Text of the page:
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"Real" irooni woman

August 23, 2001
The Iranian

When she is not nose deep in books in the dusty library of some medieval-era college, my ammeh works "on the field", helping educate disadvantaged children from Cambodia to Uzbekistan. She is knowledgeable in so many aspects of the world (politics, arts, human rights) but as naïve as a baby in other respects, like pop culture, post-modernism of Seinfeld, the latest Mariah Carey mental breakdown... well, you get the picture.

So when she came over for a visit many years ago, the evil fourteen year-old I was could not resist making a gruesome experiment. I wanted to confront her reality with the "reality of a Tehran-Gelessi music video. I chose Fattaneh as my weapon to induct my Ammeh in the halls of modern hyphenated-Iranian popular culture, for reasons that will become apparent very soon.

-- "Ammeh Joon, mikhaay baa man yek video irooni tamaashaa koni?"

-- "Baasheh azizam, chieh? Filmeh? Kiarosstami? Makhmalbaf?"

-- "Ummm... taghriban."

I popped the video in, the credits began rolling, just like a movie. At first, all we could hear was the panting and/or heart beats of an anonymous off-screen character juxtaposed over the image of a California beach. Then, a woman in white lacy bicycle shorts under a flowy see-through dress running barefoot in the sand for no apparent reason. So far, pretty much like your standard dada movie of the early teens by way of Salvador Dali's Un Chien Andalou.

But soon things took on a suspiciously Bollywoodish turn as the woman plunged into the waves, followed by a hapless male admirer (who looked more like a serial killer). The man, however, did not reach her in time and was only able to retrieve a necklace. It was from this point that the video exploded in music and song.

As it is common in Tehran-Gelessi videos, there were about 141 plots going on at the same time, with 26 costume changes, 43 dance numbers, and an array of non-Iranian back-up singers and/or band.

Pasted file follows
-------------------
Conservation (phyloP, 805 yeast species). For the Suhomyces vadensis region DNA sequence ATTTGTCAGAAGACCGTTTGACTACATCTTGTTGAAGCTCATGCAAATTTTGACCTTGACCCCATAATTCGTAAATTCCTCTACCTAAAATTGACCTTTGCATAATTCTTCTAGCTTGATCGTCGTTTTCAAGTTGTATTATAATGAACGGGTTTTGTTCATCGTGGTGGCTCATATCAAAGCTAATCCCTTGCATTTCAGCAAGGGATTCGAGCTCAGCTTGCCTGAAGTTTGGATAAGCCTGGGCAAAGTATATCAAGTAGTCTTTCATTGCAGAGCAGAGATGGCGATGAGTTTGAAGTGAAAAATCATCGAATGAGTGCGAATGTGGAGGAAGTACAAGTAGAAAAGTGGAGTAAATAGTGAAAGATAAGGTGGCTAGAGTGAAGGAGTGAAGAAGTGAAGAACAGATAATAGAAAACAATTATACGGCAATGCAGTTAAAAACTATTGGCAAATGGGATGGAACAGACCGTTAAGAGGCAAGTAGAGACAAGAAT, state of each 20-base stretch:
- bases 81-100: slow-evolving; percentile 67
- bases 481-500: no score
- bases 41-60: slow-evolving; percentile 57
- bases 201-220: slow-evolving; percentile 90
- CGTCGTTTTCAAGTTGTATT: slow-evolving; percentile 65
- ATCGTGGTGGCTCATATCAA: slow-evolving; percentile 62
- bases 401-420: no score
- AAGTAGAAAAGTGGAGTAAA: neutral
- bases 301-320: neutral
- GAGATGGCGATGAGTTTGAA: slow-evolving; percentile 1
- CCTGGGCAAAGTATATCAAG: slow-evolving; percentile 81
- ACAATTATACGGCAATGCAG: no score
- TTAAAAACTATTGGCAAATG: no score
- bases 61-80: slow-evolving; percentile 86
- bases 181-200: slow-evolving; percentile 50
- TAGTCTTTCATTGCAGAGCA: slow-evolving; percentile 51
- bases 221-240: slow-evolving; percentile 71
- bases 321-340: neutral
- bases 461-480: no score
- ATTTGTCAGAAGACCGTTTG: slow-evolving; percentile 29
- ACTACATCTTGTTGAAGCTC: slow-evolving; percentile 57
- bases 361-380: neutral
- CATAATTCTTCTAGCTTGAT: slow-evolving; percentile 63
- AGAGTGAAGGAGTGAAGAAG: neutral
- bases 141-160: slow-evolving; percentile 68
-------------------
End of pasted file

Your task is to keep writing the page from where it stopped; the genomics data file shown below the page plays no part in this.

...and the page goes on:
Now that I had put the non-compatible chemical components of my experiment in direct contact, I sat back to watch the reaction: Would there be an explosion? A melt-down? Some sort of weird osmosis?

Well it was an explosion all right... an explosion of laughter. I watched in delight as my ammeh literally -- I cannot emphasize enough how LITERALLY -- rolled down from the couch where she was sitting onto the floor, where she was overtaken by uncontrollable convulsions of laughter and tears.

This proved to be quite an infectious reaction because I soon joined her, half-laughing at the video itself, and half at the results of my devious little experiment. All this commotion brought my cousin Mehdi running into the TV room.

-- "Chieh baba?Chi shodeh? Che khabareh injaa?"

Then he caught glance of Fattaneh on the screen and instantly underwent the same reaction that I have seen countless of Iranian men succumb to when confronted by her willowy silhouette. He froze in place, mouth hanging open, eyes riveted on her.

I pressed Stop on the VCR control. Again, classic reaction. Mehdi wailed:

-- "Aaaaaaahhhhh... Niki cheraa aziat mikoni? Roshanesh kon digeh!"

-- "Nah!"

-- "Cheraa mageh hassoudit misheh?"

I rolled my eyes. Puh-leezeme, jealous? Well... ummm, all right, all right maybe a little bit. I mean I have nothing against Fattaneh or her music videos. She seems like a genuinely nice person, she is pretty, she can dance and she can even sing. She doesn't even seem full of herself. That puts her already about 200 constellations above some of her colleagues (who shall remain nameless).

And this isn't nuclear physics, it's damboli-dambolism, it's SUPPOSED to be silly and over-the-top. So I wasn't really laughing at her, more likely with her. But what I don't understand is the reaction of Iranian men. They really go crazy, I mean divouneh!

Once at a Noruz concert where she was one of the featured singers among better-known and more "reputable" headliners, she was the one who got the whole crowd of men, from little boys to normally non-compliant teenagers, to grown up husbands and fathers, all rushing to the stage. One guy even started a fight with one of the stage-hugging fans because he had paid extra to get a table close to the stage so he could enjoy Fattaneh up close and now his sight was blocked!

Not to mention the countless times I have walked in on my cousin Mehdi or other male relatives and friends (and even once, horrors of horrors, my dad!) standing in front of the TV screen, VCR remote in hand, watching a Fattaneh video which they would then pause and rewind at the precise moment where she is lying with her back to the camera, and has turned her neck around to give a mischievous come-hither look to her audience.

My cousin Mehdi sighs:

-- "Nemitooni befahmi. Be in migan zane vaaghe-eeye irooni."

I guess Mehdi is right. I won't ever understand.

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